The proposed regulations describe categories of information that should be in an initiation package to initiate formal consultation. Information must be provided in a sufficient level of detail consistent with the nature and scope of the proposed action. Consistent with the Service's existing practice, the requirement to include sufficient detail ensures the Service has enough information to understand the action as proposed and conduct an informed analysis of the effects of the action, including with regard to those measures intended to avoid, minimize, or offset effects. See Consultation Handbook, at B-54 (Description of the proposed action should be “detailed enough so that the reviewer can fully understand what the components of the action include and how the project will affect the species.”) Such information should include a description of the proposed action, including any measures intended to avoid, minimize, or offset the effects of the proposed action, a description of the area affected (the action area), information about species or critical habitat in the action area, a description of potential effects of the proposed action on individuals of any listed species or critical habitat, a description of the cumulative effects, a summary of information from the applicant, if any, and any other relevant information.
We propose to revise portions of § 402.14(g) that describe the Services' responsibilities during formal consultation. We propose to clarify the analytical steps the Services undertake in formulating a biological opinion. These changes are intended to better reflect the Services' approach to analyzing jeopardy and adverse modification as well as address revisions to the definition of “effects of the action.” In summary, these analytical steps are: (1) Review all relevant information, (2) evaluate current status of the species and critical habitat and environmental baseline, (3) evaluate effects of the proposed action and cumulative effects, (4) add effects of the action and cumulative effects to the environmental baseline, and, in light of the status of the species and critical habitat, determine if the proposed action is likely to jeopardize listed species or result in the destruction or adverse modification of critical habitat. While we identify distinct steps in our analytical approach, each step is related to the others and necessarily informs and influences our analysis. For example, the condition of the environmental baseline is relevant to the nature and extent of the effects of the action. Effects of the action that in isolation would be of minor consequence may be amplified and of greater consequence when analyzed in light of the condition of the environmental baseline.
In § 402.14(g)(2), we propose to move from the current definition of “effects of the action” the instruction that the effects of the action shall be added to the environmental baseline to where this provision more logically fits with the rest of the analytical process, and we retain this important step of that process. In § 402.14(g)(4), we propose revisions to better reflect the manner in which the Services integrate and synthesize their analyses of effects of the action with cumulative effects, the environmental baseline, and status of the species and critical habitat to reach our jeopardy and adverse modification Start Printed Page 35187determinations. Again, this proposed change reflects the Service's existing approach. See Consultation Handbook, at 4-33 (“The conclusion section presents the Services' opinion regarding whether the aggregate effects of the factors analyzed under “environmental baseline,” “effects of the action,” and “cumulative effects” in the action area—when viewed against the status of the species or critical habitat as listed or designated—are likely to jeopardize the continued existence of the species or result in destruction or adverse modification of critical habitat.”)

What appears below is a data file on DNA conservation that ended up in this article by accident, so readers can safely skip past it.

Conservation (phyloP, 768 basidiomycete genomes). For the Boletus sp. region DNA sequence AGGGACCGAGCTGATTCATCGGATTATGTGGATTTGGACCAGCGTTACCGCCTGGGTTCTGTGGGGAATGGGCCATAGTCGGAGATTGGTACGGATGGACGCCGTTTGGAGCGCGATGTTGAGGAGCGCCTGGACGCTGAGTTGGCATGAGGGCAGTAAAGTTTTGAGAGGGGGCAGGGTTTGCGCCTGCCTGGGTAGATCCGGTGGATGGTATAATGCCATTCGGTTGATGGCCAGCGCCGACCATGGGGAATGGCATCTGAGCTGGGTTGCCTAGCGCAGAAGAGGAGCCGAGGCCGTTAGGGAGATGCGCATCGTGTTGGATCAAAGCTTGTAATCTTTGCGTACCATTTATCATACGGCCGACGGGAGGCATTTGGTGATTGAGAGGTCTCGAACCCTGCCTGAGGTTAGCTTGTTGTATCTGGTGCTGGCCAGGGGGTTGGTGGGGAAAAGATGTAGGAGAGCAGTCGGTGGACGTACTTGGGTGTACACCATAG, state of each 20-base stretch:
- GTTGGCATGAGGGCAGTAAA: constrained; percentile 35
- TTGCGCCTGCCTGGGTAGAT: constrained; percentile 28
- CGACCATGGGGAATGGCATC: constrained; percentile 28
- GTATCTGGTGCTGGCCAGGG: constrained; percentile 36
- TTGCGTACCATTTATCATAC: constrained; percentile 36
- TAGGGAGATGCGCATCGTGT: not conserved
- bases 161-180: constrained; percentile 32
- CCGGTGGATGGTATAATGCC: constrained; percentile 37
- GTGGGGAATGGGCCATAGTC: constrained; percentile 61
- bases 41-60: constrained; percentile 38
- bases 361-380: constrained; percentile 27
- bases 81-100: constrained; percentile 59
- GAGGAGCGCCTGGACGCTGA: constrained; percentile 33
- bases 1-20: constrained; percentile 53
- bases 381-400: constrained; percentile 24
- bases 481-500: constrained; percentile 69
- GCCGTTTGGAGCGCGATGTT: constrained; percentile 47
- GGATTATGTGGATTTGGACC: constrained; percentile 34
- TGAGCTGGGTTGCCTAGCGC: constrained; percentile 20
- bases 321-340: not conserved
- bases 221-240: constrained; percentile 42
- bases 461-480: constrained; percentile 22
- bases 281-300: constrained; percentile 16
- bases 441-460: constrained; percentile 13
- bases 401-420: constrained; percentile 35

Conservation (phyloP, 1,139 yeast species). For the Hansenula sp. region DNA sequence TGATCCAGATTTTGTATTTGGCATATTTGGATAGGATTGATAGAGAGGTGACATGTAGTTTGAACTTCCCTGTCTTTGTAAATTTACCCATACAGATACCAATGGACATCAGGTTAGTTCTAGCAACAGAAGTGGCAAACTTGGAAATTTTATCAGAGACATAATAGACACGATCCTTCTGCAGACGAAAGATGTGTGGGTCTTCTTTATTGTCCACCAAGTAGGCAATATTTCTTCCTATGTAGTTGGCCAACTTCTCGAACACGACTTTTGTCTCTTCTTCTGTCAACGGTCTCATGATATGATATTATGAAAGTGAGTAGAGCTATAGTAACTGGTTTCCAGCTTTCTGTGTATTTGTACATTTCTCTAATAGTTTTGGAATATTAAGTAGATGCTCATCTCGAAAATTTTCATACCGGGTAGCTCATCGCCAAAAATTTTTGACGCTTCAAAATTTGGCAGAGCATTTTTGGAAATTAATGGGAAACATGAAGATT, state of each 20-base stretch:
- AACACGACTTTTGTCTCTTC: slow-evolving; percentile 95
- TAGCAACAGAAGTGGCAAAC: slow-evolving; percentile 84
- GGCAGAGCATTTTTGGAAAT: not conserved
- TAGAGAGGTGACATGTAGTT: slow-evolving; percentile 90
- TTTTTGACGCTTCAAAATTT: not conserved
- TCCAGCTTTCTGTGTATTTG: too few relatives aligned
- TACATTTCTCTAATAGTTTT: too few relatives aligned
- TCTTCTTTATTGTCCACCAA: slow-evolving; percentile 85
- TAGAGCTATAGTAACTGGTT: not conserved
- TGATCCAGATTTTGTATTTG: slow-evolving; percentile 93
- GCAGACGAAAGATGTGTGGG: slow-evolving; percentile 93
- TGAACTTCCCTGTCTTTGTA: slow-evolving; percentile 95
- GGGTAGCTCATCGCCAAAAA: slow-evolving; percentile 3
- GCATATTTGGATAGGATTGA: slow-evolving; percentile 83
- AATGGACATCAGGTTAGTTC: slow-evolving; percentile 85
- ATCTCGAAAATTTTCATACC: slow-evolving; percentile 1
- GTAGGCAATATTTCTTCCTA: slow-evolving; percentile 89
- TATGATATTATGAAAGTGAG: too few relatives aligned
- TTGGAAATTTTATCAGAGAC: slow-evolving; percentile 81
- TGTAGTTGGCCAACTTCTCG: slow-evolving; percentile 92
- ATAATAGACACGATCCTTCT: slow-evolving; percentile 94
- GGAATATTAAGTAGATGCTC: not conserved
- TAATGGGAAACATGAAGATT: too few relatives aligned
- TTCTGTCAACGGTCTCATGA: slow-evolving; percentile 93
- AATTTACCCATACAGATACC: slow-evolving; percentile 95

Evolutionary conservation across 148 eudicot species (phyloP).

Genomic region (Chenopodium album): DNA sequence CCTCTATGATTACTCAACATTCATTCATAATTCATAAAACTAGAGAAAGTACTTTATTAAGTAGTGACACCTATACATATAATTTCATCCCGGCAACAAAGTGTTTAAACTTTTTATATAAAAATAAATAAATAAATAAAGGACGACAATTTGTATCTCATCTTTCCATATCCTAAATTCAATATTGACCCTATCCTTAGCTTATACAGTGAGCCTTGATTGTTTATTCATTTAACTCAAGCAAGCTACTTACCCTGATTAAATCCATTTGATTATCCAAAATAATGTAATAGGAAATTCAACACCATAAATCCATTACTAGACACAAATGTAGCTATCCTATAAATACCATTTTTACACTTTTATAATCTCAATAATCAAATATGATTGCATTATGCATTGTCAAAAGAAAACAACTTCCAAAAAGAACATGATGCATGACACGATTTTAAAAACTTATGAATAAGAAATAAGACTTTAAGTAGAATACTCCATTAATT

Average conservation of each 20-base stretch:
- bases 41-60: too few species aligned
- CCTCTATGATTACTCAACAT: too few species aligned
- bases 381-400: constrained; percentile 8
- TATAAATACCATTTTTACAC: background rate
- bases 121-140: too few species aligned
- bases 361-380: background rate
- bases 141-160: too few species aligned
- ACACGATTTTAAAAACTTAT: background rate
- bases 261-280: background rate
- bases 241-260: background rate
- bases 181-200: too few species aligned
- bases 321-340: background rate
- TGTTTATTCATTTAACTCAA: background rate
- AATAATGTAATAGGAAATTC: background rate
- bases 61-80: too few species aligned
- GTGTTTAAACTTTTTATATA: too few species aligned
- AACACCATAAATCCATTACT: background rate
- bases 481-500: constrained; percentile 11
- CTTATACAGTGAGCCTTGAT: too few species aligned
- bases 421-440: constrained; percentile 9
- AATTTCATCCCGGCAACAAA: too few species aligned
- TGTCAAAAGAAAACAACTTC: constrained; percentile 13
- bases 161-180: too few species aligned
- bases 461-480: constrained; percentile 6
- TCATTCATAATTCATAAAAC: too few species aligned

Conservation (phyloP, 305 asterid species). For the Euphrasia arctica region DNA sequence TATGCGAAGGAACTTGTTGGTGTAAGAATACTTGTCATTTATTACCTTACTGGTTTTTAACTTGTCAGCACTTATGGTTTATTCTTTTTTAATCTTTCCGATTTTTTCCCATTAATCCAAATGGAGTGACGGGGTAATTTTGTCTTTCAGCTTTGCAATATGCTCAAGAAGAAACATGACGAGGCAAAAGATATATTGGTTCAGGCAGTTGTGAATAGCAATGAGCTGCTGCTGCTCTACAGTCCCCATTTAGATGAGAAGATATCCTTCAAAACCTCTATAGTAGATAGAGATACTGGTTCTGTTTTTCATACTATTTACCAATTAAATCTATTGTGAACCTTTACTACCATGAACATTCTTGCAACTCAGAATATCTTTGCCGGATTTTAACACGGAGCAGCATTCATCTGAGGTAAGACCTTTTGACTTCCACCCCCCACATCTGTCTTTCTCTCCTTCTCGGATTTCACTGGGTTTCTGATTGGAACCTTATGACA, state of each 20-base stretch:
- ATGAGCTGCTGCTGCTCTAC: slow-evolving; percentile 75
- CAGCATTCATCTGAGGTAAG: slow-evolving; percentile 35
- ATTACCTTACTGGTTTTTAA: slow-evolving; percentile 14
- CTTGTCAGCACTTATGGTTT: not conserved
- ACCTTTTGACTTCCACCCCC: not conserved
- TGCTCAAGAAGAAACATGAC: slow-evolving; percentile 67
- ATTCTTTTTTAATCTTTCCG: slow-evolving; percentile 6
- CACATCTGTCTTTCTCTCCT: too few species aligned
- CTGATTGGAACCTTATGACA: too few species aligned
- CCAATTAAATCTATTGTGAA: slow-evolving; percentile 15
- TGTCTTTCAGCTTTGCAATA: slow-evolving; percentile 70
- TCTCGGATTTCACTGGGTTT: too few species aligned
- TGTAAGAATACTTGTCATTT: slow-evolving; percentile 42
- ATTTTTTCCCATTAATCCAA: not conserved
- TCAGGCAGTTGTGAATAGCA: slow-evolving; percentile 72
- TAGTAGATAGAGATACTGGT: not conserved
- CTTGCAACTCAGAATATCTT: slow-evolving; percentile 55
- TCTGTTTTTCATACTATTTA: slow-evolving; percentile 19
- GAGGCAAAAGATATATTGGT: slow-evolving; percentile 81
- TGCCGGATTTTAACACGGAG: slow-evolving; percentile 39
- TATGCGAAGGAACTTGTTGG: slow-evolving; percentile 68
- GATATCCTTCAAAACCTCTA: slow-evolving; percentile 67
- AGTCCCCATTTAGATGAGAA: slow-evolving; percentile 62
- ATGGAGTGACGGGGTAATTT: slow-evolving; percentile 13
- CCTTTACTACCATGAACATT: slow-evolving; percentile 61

We propose clarifications to § 402.14(g)(8) regarding whether and how the Service should consider measures included in a proposed action that are intended to avoid, minimize, or offset adverse effects to listed species or critical habitat. Federal agencies often include these types of measures as part of the proposed action. However, the Service's reliance on a Federal agency's commitment that the measures will actually occur as proposed has been repeatedly questioned in court. The resulting judicial decisions have created confusion regarding what level of certainty is required to demonstrate that a measure will in fact be implemented before the Service can consider it in a biological opinion. In particular, the Ninth Circuit has held that even an expressed sincere commitment by a Federal agency or applicant to implement future improvements to benefit a species must be rejected absent “specific and binding plans” with “a clear, definite commitment of resources for future improvements.” Nat'l Wildlife Fed'n v. Nat'l Marine Fisheries Serv., 524 F.3d 917, 935-36 (9th Cir. 2008).
This judicially created standard is not required by the Act or the existing regulations. The Act requires Federal agencies to consult with the Services, as appropriate, on “any action authorized, funded or carried out by such agency.” When a Federal agency proposes to take an action that it has the discretion and authority to implement, and where that proposed action or parts thereof “may affect” a listed species or its critical habitat, the section 7(a)(2) consultation process is triggered. Where these conditions are met, the Service's role is to assume that the action will be implemented as proposed and proceed to analyze the effects of that proposed action on listed species and critical habitat. Just as with the components of a proposed action with adverse effects, there is no additional or heightened standard or threshold requirement necessitating the Service to independently evaluate whether the proposed measures to avoid, minimize, or offset adverse effects will be implemented.